UPDATE 9:00 A.M. - The city of Asheville will now live stream most of city council's two-day retreat. The live stream, which can be viewed here or on the city's YouTube channel, will begin at 3 p.m. Wednesday afternoon and continue through all-day Thursday. The team-building exercise, which was at the center of a lawsuit brought by five media organizations, will not be live-streamed. Those wishing to watch it live must do so in-person at the Harrah's Cherokee Center Asheville.
UPDATE 3:30 P.M. - A Buncombe County judge has ruled all of Asheville City Council's retreat must be open to the public. Five media outlets sued over a closed portion of the retreat, which begins tomorrow at Harrah's Cherokee Center Asheville.
Superior Court judge Steven Warren ruled a 'team-building' exercise that was initially not open to the public constituted a public meeting. An agenda for the team-building exercise included portions for 'forming a success compact' and 'creating working agreements', and it will be run by two facilitators paid by the city. The lawyer for the five media outlets that brought the suit - Mountain Xpress, Asheville Citizen Times, Blue Ridge Public Radio, AVL Watchdog, and Carolina Public Press - argued that constituted an public meeting and not an informal meeting, which the city had claimed. Informal meetings are not subject to open meetings laws.
Just minutes after Tuesday's ruling, the city announced the cancelation the livestream of the retreat. Those who wish to watch or cover it must go in-person, or wait for a recording of it to be posted to the city's YouTube channel by 5 p.m. April 2nd. Social distancing requirements will be in effect for the retreat, and those who attend must wear masks.
Tuesday 1:00 p.m. - Five media outlets filed a lawsuit over a closed portion of Wednesday's Asheville City Council retreat, which is being held at Harrah's Cherokee Center Asheville.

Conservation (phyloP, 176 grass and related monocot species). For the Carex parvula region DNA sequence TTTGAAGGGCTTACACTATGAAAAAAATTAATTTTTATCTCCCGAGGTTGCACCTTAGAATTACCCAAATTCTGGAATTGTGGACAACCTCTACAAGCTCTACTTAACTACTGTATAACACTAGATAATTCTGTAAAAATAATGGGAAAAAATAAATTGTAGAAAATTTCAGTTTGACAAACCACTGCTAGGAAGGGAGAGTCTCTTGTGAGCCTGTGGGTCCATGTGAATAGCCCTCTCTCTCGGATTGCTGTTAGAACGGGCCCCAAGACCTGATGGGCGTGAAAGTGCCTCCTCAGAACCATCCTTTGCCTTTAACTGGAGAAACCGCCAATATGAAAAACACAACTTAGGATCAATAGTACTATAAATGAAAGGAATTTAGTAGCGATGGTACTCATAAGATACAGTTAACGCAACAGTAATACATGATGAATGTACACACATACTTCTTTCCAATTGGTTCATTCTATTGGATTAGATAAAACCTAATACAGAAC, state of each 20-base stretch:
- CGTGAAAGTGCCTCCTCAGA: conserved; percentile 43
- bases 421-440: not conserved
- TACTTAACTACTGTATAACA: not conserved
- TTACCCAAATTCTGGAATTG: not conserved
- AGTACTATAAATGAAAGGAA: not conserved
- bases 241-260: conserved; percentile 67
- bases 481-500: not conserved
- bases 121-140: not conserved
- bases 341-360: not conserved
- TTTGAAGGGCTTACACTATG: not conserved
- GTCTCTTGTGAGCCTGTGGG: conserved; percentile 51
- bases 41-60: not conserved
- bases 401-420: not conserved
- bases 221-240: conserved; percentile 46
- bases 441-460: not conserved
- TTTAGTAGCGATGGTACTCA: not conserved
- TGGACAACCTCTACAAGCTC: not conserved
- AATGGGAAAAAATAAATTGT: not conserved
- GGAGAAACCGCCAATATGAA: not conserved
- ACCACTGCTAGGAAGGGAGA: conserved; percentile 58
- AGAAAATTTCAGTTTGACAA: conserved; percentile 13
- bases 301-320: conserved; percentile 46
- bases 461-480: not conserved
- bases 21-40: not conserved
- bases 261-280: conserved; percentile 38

" class="wysiwyg-break drupal-content" src="/sites/all/modules/contrib/wysiwyg/plugins/break/images/spacer.gif" title="<--break-->">As part of Wednesday's retreat, there will be a 'team-building' exercise that will last roughly six and a half hours. It is currently not open to the public. The organizations that brought the suit - Mountain Xpress, Asheville Citizen-Times, Blue Ridge Public Radio, Carolina Public Press, and AVL Watchdog - claim in their suit the closed portion of the meeting violates open meeting laws in North Carolina. The suit seeks to have that portion of the meeting open to the public.
A hearing was held Monday in front of Buncombe County Superior Court Judge Steven Warren, who is expected to issue a ruling ahead of Wednesday's retreat. Asheville city attorney Brad Branham has argued the team-building exercise is considered an informal gathering, and is therefore not subject to open meetings laws. The rest of the two-day retreat is open to the public. An agenda for the the team-building exercise includes portions for 'forming a success compact' and 'creating working agreements.' There are also two facilitators running that portion of the meeting, which have been paid by the city. Amanda Martin, the attorney representing the media organizations, believes that shows the meeting is not an informal gathering.
Prior city council retreats have been open fully to the public. A team-building portion of last year's retreat was canceled because of the pandemic.